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Publication numberUS5705166 A
Publication typeGrant
Application numberUS 08/421,468
Publication dateJan 6, 1998
Filing dateApr 12, 1995
Priority dateJun 22, 1992
Fee statusLapsed
Publication number08421468, 421468, US 5705166 A, US 5705166A, US-A-5705166, US5705166 A, US5705166A
InventorsRichard Arve
Original AssigneeArve; Richard
Export CitationBiBTeX, EndNote, RefMan
External Links: USPTO, USPTO Assignment, Espacenet
Mixture of papaya juice containing papain, mixing soothing and binding ingredients
US 5705166 A
Abstract
A defoliating enzyme mixed with a soothing ingredient and concentrated to form a cream for topical application to skin tissue which is activated by an activating pH level.
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Claims(20)
Having fully described the invention in such clear and concise terms as to enable those skilled in the art to understand and practice the same, the invention claimed is:
1. A composition for topical application to skin tissue and for exfoliating skin tissue comprising:
unripened papaya juice containing papain and other substances occurring naturally in unripened papaya;
a soothing and binding ingredient; and
said soothing and binding ingredient, and said unripened papaya juice are thoroughly mixed and are concentrated.
2. A composition as claimed in claim 1 wherein said soothing ingredient is honey.
3. A composition as claimed in claim 1 having a pH outside of an activation pH range.
4. A composition as claimed in claim 3 wherein said activation pH range is between 5.5-6.5.
5. A composition as claimed in claim 3 further comprising a pH modifier.
6. A composition as claimed in claim 5 wherein said pH modifier is baking soda.
7. A composition as claimed in claim 1, wherein the proportions of said composition being five parts unripened papaya juice to one part soothing and binding ingredient.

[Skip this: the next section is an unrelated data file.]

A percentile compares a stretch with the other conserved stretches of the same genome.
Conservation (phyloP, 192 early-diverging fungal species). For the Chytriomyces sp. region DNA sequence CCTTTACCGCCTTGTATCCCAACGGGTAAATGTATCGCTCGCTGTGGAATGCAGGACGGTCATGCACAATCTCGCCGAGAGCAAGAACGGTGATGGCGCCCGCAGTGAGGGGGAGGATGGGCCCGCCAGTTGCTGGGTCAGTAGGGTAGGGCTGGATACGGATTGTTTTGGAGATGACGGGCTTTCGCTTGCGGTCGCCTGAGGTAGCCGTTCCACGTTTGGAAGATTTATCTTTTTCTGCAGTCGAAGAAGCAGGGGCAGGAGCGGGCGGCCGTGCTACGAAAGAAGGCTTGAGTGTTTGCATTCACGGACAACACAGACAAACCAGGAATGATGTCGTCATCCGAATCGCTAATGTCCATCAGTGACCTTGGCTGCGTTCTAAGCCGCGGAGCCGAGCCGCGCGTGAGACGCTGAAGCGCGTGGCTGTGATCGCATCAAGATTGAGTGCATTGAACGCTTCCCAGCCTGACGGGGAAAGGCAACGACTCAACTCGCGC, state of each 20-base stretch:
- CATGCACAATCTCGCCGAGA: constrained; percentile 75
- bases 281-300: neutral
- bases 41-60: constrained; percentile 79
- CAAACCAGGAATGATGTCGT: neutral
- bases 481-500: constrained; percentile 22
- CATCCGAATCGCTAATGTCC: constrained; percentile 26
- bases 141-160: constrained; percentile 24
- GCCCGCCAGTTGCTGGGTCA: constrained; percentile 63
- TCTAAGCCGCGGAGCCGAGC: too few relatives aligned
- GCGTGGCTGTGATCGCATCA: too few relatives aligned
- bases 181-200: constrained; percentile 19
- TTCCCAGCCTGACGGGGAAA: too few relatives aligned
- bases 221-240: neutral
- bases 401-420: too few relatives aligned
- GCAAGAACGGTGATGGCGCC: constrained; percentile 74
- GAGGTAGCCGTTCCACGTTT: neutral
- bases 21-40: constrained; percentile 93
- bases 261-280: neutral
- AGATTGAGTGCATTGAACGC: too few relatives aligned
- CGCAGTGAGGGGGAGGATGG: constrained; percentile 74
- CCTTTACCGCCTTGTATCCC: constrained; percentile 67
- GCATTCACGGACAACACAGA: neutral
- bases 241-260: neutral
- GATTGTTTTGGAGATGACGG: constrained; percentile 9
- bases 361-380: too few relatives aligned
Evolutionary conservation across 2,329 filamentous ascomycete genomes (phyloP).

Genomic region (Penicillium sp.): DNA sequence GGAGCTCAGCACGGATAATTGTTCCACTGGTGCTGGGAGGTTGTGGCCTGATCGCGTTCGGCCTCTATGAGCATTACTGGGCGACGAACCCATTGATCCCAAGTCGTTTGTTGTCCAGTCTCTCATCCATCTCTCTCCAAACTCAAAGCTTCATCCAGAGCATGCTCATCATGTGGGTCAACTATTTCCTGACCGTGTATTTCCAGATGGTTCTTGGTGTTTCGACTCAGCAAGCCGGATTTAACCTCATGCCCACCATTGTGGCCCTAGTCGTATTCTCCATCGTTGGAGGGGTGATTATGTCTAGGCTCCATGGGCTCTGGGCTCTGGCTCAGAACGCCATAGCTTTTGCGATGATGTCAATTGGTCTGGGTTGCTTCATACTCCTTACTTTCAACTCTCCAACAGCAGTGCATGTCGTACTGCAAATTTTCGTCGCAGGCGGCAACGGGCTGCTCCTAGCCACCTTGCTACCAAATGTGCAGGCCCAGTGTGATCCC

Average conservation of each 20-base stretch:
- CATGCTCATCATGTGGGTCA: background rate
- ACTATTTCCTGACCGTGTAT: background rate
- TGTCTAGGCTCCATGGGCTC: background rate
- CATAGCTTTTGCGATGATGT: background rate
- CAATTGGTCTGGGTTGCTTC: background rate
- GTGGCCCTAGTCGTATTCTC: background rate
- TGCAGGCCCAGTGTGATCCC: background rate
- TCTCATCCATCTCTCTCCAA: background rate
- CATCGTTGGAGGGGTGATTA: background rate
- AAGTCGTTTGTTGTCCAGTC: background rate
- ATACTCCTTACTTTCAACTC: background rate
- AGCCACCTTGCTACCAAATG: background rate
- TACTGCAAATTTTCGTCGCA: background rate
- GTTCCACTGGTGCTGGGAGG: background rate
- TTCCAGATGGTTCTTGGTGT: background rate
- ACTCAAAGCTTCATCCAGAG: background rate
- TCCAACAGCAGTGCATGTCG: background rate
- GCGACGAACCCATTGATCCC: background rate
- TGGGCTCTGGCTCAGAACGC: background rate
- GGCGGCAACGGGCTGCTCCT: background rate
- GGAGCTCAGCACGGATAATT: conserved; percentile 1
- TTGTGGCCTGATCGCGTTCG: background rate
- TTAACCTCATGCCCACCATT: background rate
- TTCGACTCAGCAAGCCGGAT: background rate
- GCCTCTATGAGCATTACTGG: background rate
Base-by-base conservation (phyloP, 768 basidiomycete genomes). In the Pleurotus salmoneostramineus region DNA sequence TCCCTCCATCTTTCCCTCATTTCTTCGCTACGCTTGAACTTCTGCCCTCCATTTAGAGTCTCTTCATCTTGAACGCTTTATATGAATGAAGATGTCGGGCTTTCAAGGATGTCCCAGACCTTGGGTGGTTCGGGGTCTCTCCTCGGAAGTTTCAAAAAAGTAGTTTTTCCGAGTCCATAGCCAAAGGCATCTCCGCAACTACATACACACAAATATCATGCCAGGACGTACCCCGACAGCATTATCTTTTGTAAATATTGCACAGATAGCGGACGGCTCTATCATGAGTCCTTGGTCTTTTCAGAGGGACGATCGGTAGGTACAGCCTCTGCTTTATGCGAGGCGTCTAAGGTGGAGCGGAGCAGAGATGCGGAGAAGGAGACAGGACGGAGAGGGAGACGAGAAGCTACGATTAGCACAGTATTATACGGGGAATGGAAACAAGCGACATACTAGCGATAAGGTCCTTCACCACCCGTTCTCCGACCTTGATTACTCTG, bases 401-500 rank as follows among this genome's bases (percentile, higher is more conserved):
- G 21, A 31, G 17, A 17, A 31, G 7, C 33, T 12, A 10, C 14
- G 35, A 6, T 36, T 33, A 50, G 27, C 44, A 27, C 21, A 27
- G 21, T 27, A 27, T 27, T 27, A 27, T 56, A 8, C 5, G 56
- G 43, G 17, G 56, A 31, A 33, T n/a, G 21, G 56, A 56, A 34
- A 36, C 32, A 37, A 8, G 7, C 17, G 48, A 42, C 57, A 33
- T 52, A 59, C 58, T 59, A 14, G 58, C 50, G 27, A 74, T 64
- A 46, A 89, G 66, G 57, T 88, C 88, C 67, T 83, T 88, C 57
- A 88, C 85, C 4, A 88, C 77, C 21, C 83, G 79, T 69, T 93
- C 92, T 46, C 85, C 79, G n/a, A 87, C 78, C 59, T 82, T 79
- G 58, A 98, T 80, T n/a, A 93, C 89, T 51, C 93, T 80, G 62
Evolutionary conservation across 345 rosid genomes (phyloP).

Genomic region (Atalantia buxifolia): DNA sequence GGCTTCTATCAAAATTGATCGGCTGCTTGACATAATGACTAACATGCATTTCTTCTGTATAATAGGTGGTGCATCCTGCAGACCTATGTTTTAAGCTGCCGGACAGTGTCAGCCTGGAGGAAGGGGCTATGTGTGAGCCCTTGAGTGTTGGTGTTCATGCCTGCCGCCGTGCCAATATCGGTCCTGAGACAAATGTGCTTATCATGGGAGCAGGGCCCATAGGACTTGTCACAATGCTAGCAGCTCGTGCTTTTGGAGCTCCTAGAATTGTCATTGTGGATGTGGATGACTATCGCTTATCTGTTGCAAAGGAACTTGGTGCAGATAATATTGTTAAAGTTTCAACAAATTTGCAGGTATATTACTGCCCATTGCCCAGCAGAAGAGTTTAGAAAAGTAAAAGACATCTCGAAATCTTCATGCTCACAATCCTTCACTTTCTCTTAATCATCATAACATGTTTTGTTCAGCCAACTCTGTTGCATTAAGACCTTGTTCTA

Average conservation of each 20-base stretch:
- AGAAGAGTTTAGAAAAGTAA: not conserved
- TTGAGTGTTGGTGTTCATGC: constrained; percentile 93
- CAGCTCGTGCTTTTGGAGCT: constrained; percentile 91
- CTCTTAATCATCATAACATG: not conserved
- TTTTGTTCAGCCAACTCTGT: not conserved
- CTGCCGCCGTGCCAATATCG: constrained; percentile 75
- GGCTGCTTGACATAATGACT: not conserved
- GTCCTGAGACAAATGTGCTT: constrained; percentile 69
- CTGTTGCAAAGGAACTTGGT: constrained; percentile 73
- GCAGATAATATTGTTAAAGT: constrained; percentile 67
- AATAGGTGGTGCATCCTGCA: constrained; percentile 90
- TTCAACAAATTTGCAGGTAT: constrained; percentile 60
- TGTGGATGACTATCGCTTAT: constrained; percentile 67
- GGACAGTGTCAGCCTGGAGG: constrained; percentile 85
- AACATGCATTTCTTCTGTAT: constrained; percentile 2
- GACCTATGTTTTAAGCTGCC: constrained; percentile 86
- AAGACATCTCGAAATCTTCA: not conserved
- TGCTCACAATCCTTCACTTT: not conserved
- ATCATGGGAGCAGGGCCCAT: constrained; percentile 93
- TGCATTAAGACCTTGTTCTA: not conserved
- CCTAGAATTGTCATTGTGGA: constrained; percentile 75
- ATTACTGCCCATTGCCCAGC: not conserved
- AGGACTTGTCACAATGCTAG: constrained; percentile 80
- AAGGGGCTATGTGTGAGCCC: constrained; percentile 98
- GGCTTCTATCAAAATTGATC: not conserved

8. A method of producing an exfoliating skin cream comprising the steps of:
providing unripened papaya juice containing papain and other substances occurring naturally in unripened papaya;
providing a soothing and binding ingredient;
forming a mixture by combining said unripened papaya juice with said soothing and binding ingredient; and
concentrating said mixture.
9. A method as claimed in claim 8 wherein said step of providing unripened papaya juice containing papain and other substances occurring naturally in unripened papaya further comprises the steps of:
providing unripened papaya; and
pressing said unripened papaya to obtain unripened papaya juice.
10. A method as claimed in claim 8 wherein said step of providing a soothing ingredient includes providing honey.
11. A method as claimed in claim 10 wherein forming a mixture further includes the step of mixing five parts of unripened papaya juice to one part of honey.
12. A method as claimed in claim 8 further comprising the step of combining a pH modifier with said unripened papaya juice and said soothing and binding ingredient to maintain a pH outside an activation pH range.
13. A method as claimed in claim 8 wherein said step of concentrating the mixture includes evaporating moisture from the mixture at a temperature which does not exceed 110 F.